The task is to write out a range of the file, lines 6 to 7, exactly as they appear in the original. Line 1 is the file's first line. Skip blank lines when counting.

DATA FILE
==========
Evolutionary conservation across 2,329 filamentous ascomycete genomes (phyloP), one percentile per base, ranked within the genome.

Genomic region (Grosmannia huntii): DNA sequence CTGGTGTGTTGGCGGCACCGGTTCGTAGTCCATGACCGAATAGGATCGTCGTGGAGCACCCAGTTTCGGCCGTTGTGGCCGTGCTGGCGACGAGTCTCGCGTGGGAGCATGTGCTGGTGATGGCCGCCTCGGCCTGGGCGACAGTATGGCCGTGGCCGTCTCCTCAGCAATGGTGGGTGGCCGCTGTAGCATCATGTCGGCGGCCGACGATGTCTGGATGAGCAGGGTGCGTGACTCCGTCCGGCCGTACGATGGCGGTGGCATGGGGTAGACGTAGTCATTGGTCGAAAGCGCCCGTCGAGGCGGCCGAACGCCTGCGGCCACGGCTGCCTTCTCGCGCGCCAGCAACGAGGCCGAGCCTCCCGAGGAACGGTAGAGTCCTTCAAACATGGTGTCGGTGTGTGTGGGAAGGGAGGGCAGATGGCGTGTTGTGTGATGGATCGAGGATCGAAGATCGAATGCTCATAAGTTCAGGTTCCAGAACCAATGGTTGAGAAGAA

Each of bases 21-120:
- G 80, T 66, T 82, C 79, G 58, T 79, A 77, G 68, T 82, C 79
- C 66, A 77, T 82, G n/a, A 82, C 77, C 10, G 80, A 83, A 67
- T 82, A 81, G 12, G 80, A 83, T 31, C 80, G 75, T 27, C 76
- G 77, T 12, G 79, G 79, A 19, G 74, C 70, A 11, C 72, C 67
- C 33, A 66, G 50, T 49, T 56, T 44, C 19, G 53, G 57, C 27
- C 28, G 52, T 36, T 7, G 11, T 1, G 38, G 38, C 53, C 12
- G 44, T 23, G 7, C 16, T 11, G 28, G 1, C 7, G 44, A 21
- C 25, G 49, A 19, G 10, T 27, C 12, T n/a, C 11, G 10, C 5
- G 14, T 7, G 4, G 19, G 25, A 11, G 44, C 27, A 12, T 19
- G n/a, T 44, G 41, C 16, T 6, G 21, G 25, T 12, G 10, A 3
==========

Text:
- T 82, A 81, G 12, G 80, A 83, T 31, C 80, G 75, T 27, C 76
- G 77, T 12, G 79, G 79, A 19, G 74, C 70, A 11, C 72, C 67